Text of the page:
How to choose…Post Script

I received permission from Robert Bly’s wife Ruth to post the poems I had chosen for my book club, the ones Renee suggested we not post because of not having permission.  But with permission, she suggested I share them now.  So…here they are:

Or Robert’s The Dark Autumn Nights…?

Imagination is the door to the raven’s house, so we are

Already blessed! The one nail that fell from the shoe

Lit the way for Newton to get home from the Fair.

Last night I heard a thousand holy women

And a thousand holy men apologize at midnight

Because there was too much triumph in their voices.

Those lovers, skinny and badly dressed, hated

By parents, did the work; all through the Middle Ages,

It was the lovers who kept the door open to heaven.

Walking home, we become distracted whenever

We pass apple orchards. We are still eating fruit

Left on the ground the night Adam was born.

St. John of the Cross heard an Arab love poem

Through the bars and began his poem. In Nevada it was

Always the falling horse that discovered the mine.

Robert, you know well how much substance can be

Wasted by lovers, but I say, Blessings on those

Who go home through the dark autumn nights.

 

I love the tiny book, Four Ramages, with illustrations & graphics by Barbara LaRue King.

Grief lies close to the roots of laughter.

Both love the cabin open to the traveller,

the ocean apple wrapped in its own leaves.

How can I be close to you if I am not sad?

There is a gladness in the not-caring

of the bear’s cabin; and in the gravity

that makes the stone laugh down the mountain.

The animal pads where no one walks.

Meanwhile, I found my Yeats collection and further inspired by Barbara in Rivertown, I also found “Now We Are Six” by A A Milne…and decided to do “Down by the Sally Gardens” and “He Bids His Beloved Be At Peace” by Yeats; “Wheezles and Sneezles” by Milne. But I still love Bly’s poems…

 

PS…I just changed my mind again, well, added one (I hope), “King John Was Not A Good Man” by Milne because it is about Christmas.

Enough of my favorites, please share more of yours.

40 thoughts on “How to choose…Post Script”

    1. Ruth and I were very close friends when she and Robert lived in Moose Lake…I had her email address. And I am so glad I did because then we talked on the phone which we hadn’t done for too many years.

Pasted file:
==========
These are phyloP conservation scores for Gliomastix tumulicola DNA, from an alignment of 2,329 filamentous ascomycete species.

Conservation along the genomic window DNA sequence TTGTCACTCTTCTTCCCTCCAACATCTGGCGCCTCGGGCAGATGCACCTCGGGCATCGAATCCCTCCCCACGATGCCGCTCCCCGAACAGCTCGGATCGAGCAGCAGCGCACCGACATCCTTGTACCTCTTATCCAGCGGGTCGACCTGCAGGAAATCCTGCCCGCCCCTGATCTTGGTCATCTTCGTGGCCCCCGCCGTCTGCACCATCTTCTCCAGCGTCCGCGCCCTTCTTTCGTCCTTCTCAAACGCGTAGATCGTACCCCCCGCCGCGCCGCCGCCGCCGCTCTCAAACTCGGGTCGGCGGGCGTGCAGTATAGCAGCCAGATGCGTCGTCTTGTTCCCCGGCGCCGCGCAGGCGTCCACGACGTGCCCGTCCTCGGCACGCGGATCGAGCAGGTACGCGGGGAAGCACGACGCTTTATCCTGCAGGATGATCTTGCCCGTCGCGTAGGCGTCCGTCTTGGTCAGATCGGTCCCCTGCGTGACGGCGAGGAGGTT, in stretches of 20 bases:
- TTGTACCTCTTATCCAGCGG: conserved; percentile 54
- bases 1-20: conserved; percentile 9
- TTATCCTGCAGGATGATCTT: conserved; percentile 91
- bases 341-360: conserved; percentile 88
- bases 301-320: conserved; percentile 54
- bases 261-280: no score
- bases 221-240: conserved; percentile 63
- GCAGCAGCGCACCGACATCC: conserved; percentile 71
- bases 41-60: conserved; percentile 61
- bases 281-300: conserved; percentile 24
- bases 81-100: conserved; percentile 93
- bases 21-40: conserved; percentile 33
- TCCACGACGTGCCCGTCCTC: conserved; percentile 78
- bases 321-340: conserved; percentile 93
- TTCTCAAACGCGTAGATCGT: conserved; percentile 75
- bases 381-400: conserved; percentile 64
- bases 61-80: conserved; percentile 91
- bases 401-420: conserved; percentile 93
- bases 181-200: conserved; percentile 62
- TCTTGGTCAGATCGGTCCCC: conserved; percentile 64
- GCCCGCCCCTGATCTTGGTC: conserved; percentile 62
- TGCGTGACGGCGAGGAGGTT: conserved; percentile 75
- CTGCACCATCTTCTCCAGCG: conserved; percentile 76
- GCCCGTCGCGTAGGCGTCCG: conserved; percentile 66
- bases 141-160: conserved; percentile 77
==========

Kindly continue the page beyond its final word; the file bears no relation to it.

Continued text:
Liked by 3 people

  1. When I was 16 I was already more romantic than Anne Shirley (heroine of Anne of Green Gables). Then I somehow got hold of a book that boosted the level of my romanticism.

    The Millbeck Hounds was written by Gordon Grand. A collection of short stories about genteel people hunting foxes on horseback, it was published in 1947. And that is all I know for sure about the author and the book. The stories were all about impossibly honorable gentleman hunters and their elegant, highly principled ladies.

    One story hit especially hard. All these gentlemen and lady hunters are chasing a fox when two riders, a young man and young woman, become separated. They ride slowly homeward through the dusk. The man begins to recite the opening lines of Robert Browning’s poem “Love Among the Ruins.” His perfect companion then recites the next verse. And so they go, alternating as they share one of the most romantic poems in the English language.

    I’ve never forgotten the moment I read that story. It flooded through my lovesick teenaged heart like everclear alcohol. I don’t know that I’ve ever outgrown the impact of that poem in that time and place.

    Liked by 4 people

  2. The Train – A.A. Milne

    Let it rain, who cares?
    I’ve a train — upstairs,
    With a brake that I make from a string sorta thing —
    Which works — in jerks,
    ‘Cause it drops in the spring and it stops with the string,
    And the wheels all stick so quick that it feels
    Like a thing that I make with a brake, not string.
    Let it rain, — who cares?I’ve a train — upstairs,
    With a brake that I make from a string sorta thing —
    Which works — in jerks,
    ‘Cause it drops in the spring and it stops with the string,
    And that’s what I make when the day’s all wet,
    It’s a good sort of brake, but it hasn’t worked yet!

    There is a particularly charming song done by Michael Cooney to this poem, I have it on a tape, (it doesn’t seem to be on YouTube) and I probably heard it on TLGMS.

    Liked by 3 people

        1. Thanks for these two songs sung by Michael Cooney. He’s such a wonderful performer, has a repertoire of hundreds – if not thousands – of songs, most of which I’ve never heard anyone else do. Plays multiple instruments, too. Love, love, love him.